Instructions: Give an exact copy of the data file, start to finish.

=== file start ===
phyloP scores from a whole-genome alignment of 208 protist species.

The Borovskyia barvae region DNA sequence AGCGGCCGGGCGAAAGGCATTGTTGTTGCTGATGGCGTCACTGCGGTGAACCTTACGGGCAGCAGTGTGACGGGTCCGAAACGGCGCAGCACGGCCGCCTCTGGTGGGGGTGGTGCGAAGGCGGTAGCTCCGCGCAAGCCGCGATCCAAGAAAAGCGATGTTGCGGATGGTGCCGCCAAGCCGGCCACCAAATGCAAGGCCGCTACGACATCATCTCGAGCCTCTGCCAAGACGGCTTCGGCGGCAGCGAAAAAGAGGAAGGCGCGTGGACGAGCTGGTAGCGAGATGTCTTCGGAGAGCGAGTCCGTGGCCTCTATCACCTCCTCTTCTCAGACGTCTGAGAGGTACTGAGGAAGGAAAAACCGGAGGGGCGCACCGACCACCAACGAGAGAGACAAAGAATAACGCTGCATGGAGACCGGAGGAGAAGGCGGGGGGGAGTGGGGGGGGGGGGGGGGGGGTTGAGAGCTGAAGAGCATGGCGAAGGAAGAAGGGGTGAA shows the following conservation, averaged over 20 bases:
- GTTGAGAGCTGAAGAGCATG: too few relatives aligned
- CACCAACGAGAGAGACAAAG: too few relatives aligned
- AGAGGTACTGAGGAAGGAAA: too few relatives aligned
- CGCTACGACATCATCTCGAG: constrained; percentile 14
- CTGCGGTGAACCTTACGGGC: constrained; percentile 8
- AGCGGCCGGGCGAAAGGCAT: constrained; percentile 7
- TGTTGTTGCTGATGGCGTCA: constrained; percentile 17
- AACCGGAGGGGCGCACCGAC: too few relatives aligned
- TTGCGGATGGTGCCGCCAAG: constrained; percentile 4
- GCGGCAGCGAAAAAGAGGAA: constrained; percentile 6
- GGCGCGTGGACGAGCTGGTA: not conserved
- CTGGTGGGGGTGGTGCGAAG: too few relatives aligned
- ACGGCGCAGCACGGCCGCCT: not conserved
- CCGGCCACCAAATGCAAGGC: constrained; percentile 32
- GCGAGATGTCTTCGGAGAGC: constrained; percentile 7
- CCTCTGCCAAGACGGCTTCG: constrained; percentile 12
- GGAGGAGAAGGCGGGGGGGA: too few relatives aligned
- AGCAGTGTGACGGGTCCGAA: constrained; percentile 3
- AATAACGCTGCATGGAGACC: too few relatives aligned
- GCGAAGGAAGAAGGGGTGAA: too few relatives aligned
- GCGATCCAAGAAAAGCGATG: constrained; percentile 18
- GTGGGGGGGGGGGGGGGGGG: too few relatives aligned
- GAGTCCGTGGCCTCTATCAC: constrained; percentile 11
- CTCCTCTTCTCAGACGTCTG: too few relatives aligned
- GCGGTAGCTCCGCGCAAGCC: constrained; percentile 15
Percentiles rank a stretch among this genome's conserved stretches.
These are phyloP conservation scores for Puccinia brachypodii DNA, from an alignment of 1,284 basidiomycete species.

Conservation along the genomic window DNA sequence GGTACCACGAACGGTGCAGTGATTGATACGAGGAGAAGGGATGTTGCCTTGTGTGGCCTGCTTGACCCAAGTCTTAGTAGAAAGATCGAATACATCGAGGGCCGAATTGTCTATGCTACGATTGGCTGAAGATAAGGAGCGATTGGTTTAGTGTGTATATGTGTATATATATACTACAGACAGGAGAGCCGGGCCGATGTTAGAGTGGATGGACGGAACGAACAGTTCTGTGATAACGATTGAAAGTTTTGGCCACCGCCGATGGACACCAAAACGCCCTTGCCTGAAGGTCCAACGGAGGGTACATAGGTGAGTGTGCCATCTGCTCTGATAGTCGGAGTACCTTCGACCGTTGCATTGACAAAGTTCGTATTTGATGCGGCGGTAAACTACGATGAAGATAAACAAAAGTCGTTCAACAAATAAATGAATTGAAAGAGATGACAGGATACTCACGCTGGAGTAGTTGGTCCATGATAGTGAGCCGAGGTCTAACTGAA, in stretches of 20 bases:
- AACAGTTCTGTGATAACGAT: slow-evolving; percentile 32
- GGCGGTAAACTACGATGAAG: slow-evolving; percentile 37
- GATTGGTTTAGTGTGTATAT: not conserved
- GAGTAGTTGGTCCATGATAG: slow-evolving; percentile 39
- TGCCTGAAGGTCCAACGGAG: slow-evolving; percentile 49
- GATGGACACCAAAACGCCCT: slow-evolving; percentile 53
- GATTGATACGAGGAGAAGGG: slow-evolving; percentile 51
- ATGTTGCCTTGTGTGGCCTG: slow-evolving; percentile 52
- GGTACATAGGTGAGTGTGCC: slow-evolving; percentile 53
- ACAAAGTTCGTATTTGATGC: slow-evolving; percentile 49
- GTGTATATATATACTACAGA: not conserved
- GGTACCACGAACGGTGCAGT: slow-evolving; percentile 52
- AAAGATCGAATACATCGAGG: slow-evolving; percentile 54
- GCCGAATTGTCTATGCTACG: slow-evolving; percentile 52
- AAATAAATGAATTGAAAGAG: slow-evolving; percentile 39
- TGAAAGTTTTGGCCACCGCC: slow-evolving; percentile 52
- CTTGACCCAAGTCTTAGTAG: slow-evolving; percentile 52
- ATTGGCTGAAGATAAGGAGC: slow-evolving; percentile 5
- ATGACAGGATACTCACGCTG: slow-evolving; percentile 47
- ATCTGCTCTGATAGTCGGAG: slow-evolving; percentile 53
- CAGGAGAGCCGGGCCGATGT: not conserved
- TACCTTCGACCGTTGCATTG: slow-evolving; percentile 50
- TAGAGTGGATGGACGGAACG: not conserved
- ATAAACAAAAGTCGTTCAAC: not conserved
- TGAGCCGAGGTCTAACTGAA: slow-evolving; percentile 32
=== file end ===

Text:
phyloP scores from a whole-genome alignment of 208 protist species.

The Borovskyia barvae region DNA sequence AGCGGCCGGGCGAAAGGCATTGTTGTTGCTGATGGCGTCACTGCGGTGAACCTTACGGGCAGCAGTGTGACGGGTCCGAAACGGCGCAGCACGGCCGCCTCTGGTGGGGGTGGTGCGAAGGCGGTAGCTCCGCGCAAGCCGCGATCCAAGAAAAGCGATGTTGCGGATGGTGCCGCCAAGCCGGCCACCAAATGCAAGGCCGCTACGACATCATCTCGAGCCTCTGCCAAGACGGCTTCGGCGGCAGCGAAAAAGAGGAAGGCGCGTGGACGAGCTGGTAGCGAGATGTCTTCGGAGAGCGAGTCCGTGGCCTCTATCACCTCCTCTTCTCAGACGTCTGAGAGGTACTGAGGAAGGAAAAACCGGAGGGGCGCACCGACCACCAACGAGAGAGACAAAGAATAACGCTGCATGGAGACCGGAGGAGAAGGCGGGGGGGAGTGGGGGGGGGGGGGGGGGGGTTGAGAGCTGAAGAGCATGGCGAAGGAAGAAGGGGTGAA shows the following conservation, averaged over 20 bases:
- GTTGAGAGCTGAAGAGCATG: too few relatives aligned
- CACCAACGAGAGAGACAAAG: too few relatives aligned
- AGAGGTACTGAGGAAGGAAA: too few relatives aligned
- CGCTACGACATCATCTCGAG: constrained; percentile 14
- CTGCGGTGAACCTTACGGGC: constrained; percentile 8
- AGCGGCCGGGCGAAAGGCAT: constrained; percentile 7
- TGTTGTTGCTGATGGCGTCA: constrained; percentile 17
- AACCGGAGGGGCGCACCGAC: too few relatives aligned
- TTGCGGATGGTGCCGCCAAG: constrained; percentile 4
- GCGGCAGCGAAAAAGAGGAA: constrained; percentile 6
- GGCGCGTGGACGAGCTGGTA: not conserved
- CTGGTGGGGGTGGTGCGAAG: too few relatives aligned
- ACGGCGCAGCACGGCCGCCT: not conserved
- CCGGCCACCAAATGCAAGGC: constrained; percentile 32
- GCGAGATGTCTTCGGAGAGC: constrained; percentile 7
- CCTCTGCCAAGACGGCTTCG: constrained; percentile 12
- GGAGGAGAAGGCGGGGGGGA: too few relatives aligned
- AGCAGTGTGACGGGTCCGAA: constrained; percentile 3
- AATAACGCTGCATGGAGACC: too few relatives aligned
- GCGAAGGAAGAAGGGGTGAA: too few relatives aligned
- GCGATCCAAGAAAAGCGATG: constrained; percentile 18
- GTGGGGGGGGGGGGGGGGGG: too few relatives aligned
- GAGTCCGTGGCCTCTATCAC: constrained; percentile 11
- CTCCTCTTCTCAGACGTCTG: too few relatives aligned
- GCGGTAGCTCCGCGCAAGCC: constrained; percentile 15
Percentiles rank a stretch among this genome's conserved stretches.
These are phyloP conservation scores for Puccinia brachypodii DNA, from an alignment of 1,284 basidiomycete species.

Conservation along the genomic window DNA sequence GGTACCACGAACGGTGCAGTGATTGATACGAGGAGAAGGGATGTTGCCTTGTGTGGCCTGCTTGACCCAAGTCTTAGTAGAAAGATCGAATACATCGAGGGCCGAATTGTCTATGCTACGATTGGCTGAAGATAAGGAGCGATTGGTTTAGTGTGTATATGTGTATATATATACTACAGACAGGAGAGCCGGGCCGATGTTAGAGTGGATGGACGGAACGAACAGTTCTGTGATAACGATTGAAAGTTTTGGCCACCGCCGATGGACACCAAAACGCCCTTGCCTGAAGGTCCAACGGAGGGTACATAGGTGAGTGTGCCATCTGCTCTGATAGTCGGAGTACCTTCGACCGTTGCATTGACAAAGTTCGTATTTGATGCGGCGGTAAACTACGATGAAGATAAACAAAAGTCGTTCAACAAATAAATGAATTGAAAGAGATGACAGGATACTCACGCTGGAGTAGTTGGTCCATGATAGTGAGCCGAGGTCTAACTGAA, in stretches of 20 bases:
- AACAGTTCTGTGATAACGAT: slow-evolving; percentile 32
- GGCGGTAAACTACGATGAAG: slow-evolving; percentile 37
- GATTGGTTTAGTGTGTATAT: not conserved
- GAGTAGTTGGTCCATGATAG: slow-evolving; percentile 39
- TGCCTGAAGGTCCAACGGAG: slow-evolving; percentile 49
- GATGGACACCAAAACGCCCT: slow-evolving; percentile 53
- GATTGATACGAGGAGAAGGG: slow-evolving; percentile 51
- ATGTTGCCTTGTGTGGCCTG: slow-evolving; percentile 52
- GGTACATAGGTGAGTGTGCC: slow-evolving; percentile 53
- ACAAAGTTCGTATTTGATGC: slow-evolving; percentile 49
- GTGTATATATATACTACAGA: not conserved
- GGTACCACGAACGGTGCAGT: slow-evolving; percentile 52
- AAAGATCGAATACATCGAGG: slow-evolving; percentile 54
- GCCGAATTGTCTATGCTACG: slow-evolving; percentile 52
- AAATAAATGAATTGAAAGAG: slow-evolving; percentile 39
- TGAAAGTTTTGGCCACCGCC: slow-evolving; percentile 52
- CTTGACCCAAGTCTTAGTAG: slow-evolving; percentile 52
- ATTGGCTGAAGATAAGGAGC: slow-evolving; percentile 5
- ATGACAGGATACTCACGCTG: slow-evolving; percentile 47
- ATCTGCTCTGATAGTCGGAG: slow-evolving; percentile 53
- CAGGAGAGCCGGGCCGATGT: not conserved
- TACCTTCGACCGTTGCATTG: slow-evolving; percentile 50
- TAGAGTGGATGGACGGAACG: not conserved
- ATAAACAAAAGTCGTTCAAC: not conserved
- TGAGCCGAGGTCTAACTGAA: slow-evolving; percentile 32